Here were my options: Wear a different dress. Wear the velvet-and-taffeta number, leave the armpits alone and risk mortifying two generations (parents and teenaged daughter) in one hairy swoop. Or shave.
It required a very long shower, two razors and half a bar of soap. “I need a lawnmower in here,” I yelled to my partner after the first five minutes. “No, forget that; I need an herbicide. We’re talking major defoliation!” When I was halfway done, I eased the shower door open and looked in the mirror over the sink. My right pit: naked as a babe’s. In my left, it looked as though a small Syrian hamster had curled up for a nap.
With every stroke, I remembered why — aside from feminist critique — I’d quit shaving. Armpits curve. Razors don’t. Also, the skin is sensitive, not keen on being scraped repeatedly with beveled metal. After 25 excruciating minutes, my underarms were indeed hair-free … and stinging red.
At the wedding, I cried, ate sushi and danced with my partner to Katy Perry’s “Roar,” hands thrust overhead, swaying to the beat. My underarms felt itchy and cold, a little bereft without their usual cushion of hair. My mother smiled approval: “You have nice armpits. I never get to see them.”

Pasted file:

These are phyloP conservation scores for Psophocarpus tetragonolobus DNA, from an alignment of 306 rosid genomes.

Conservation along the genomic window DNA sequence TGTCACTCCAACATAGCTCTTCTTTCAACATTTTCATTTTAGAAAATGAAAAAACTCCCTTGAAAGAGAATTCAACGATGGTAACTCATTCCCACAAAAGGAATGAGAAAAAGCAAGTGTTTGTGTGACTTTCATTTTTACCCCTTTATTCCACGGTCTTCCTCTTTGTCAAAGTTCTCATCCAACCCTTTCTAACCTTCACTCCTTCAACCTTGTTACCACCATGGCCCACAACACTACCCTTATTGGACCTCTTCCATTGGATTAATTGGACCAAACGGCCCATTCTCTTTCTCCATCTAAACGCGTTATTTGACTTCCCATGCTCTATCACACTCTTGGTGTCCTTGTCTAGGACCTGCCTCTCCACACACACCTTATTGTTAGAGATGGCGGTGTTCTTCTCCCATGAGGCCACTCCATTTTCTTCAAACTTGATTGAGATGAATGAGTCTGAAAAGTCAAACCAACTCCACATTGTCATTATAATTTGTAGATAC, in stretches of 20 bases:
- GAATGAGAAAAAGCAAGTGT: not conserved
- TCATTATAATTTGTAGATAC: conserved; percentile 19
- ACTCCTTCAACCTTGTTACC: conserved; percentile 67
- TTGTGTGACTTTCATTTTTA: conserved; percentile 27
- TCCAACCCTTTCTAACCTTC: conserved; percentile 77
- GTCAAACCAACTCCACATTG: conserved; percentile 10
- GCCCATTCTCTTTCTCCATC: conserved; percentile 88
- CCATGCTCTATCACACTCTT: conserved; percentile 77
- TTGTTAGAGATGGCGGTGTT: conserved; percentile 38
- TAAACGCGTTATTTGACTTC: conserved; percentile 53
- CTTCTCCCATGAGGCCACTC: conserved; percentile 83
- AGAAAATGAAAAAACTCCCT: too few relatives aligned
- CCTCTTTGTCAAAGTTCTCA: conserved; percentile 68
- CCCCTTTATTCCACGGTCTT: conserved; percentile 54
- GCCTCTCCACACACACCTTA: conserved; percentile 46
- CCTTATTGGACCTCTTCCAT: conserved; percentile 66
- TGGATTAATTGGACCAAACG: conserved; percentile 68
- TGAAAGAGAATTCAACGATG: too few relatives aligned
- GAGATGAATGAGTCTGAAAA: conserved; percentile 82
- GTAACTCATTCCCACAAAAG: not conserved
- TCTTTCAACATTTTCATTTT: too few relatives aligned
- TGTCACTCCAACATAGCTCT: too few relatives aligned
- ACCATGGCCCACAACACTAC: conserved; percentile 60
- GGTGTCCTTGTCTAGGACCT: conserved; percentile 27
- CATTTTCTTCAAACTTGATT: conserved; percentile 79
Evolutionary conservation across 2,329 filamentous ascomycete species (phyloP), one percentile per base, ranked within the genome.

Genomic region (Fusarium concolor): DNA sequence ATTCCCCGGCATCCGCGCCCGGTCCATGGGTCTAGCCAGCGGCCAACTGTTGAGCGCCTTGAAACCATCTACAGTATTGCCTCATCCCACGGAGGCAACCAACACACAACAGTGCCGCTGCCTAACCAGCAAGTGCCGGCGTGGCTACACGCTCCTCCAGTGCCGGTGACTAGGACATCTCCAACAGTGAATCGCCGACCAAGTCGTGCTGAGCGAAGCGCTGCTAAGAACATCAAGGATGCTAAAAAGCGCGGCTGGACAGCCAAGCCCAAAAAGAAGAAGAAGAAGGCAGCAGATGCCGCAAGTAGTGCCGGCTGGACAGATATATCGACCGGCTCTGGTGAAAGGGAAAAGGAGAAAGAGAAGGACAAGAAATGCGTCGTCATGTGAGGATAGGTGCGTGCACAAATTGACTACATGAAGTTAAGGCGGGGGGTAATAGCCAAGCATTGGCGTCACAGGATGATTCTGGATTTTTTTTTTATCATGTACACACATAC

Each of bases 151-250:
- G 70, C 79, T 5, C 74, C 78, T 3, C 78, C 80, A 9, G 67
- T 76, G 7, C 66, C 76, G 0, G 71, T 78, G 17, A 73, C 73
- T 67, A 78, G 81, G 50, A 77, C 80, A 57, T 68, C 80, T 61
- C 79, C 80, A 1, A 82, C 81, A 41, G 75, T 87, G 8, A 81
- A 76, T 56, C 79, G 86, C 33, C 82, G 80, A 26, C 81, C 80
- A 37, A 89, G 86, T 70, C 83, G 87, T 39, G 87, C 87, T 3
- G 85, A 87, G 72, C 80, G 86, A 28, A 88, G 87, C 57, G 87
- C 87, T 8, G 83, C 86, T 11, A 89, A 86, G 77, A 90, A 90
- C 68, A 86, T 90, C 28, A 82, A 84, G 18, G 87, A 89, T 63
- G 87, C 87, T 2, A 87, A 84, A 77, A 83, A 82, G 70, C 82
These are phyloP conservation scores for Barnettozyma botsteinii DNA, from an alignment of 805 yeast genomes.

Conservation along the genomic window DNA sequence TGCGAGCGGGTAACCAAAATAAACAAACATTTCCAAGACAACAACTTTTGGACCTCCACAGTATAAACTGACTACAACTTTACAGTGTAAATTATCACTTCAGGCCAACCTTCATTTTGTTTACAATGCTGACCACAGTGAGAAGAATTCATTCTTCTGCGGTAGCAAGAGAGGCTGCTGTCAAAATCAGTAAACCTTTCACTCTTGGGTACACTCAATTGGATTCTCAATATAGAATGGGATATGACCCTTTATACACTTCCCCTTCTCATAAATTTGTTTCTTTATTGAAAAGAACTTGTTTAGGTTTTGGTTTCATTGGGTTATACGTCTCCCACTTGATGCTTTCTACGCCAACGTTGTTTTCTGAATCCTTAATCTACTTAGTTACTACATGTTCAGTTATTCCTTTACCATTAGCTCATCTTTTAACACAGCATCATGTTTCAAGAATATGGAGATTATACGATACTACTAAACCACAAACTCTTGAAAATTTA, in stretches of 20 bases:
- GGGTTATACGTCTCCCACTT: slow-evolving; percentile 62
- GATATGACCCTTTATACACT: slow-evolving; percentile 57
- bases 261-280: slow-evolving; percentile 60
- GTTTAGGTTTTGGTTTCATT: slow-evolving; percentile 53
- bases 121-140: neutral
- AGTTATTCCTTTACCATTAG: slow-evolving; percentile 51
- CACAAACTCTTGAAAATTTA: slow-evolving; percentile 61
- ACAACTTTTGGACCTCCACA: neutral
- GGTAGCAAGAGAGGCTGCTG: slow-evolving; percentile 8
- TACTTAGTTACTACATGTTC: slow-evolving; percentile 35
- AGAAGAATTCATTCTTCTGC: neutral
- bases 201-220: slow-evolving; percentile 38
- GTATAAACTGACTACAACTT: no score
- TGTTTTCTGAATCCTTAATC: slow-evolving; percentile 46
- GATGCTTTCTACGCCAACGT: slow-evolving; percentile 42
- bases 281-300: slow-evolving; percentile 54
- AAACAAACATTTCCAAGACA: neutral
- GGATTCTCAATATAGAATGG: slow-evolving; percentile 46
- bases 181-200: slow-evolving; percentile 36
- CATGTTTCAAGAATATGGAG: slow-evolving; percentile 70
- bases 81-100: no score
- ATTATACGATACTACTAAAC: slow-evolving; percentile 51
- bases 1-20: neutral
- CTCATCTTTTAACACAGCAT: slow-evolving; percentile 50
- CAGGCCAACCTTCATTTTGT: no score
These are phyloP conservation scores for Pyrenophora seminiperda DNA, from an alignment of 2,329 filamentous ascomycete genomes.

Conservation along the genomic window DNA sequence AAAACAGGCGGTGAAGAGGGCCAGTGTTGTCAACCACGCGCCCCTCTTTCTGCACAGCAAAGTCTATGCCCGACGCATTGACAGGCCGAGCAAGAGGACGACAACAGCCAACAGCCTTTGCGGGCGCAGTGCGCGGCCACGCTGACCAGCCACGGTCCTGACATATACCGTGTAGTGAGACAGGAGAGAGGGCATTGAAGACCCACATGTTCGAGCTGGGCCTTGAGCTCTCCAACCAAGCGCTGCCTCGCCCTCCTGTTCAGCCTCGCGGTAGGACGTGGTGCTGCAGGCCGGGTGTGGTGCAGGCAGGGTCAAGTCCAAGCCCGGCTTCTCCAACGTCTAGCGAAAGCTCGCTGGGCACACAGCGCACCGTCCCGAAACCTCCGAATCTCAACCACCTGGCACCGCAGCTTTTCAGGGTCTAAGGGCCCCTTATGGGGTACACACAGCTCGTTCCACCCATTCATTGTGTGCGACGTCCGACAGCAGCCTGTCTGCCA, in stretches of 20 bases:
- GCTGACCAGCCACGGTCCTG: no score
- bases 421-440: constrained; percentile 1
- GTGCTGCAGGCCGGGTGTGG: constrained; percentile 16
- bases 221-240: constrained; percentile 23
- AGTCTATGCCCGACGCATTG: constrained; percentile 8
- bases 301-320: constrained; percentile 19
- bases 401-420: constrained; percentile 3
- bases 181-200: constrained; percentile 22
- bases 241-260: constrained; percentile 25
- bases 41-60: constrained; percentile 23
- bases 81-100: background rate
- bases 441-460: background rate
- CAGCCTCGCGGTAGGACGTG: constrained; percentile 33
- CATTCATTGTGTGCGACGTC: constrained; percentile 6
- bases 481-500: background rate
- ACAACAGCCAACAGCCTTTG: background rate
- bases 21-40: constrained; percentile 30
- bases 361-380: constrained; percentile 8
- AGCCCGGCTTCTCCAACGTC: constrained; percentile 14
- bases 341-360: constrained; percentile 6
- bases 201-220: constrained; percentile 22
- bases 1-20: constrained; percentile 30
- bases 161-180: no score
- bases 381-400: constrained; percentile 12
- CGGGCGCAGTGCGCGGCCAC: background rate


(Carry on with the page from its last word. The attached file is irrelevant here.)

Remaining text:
If I’ve learned anything in middle age, it’s this: I care so much less what people think of me, but I care a lot more about how my actions make them feel. My cousin Jonathan was marrying his beloved Rebecca. I didn’t want my armpits to steal the show. There’s a time (nearly all the time) to challenge stupid, sexist codes of beauty. There’s a time to pick up the disposable razor and get to work.
But, Mom? If you were thinking this shaving thing might just be a phase, you’re right. The hair — I learned this a long time ago — always grows back.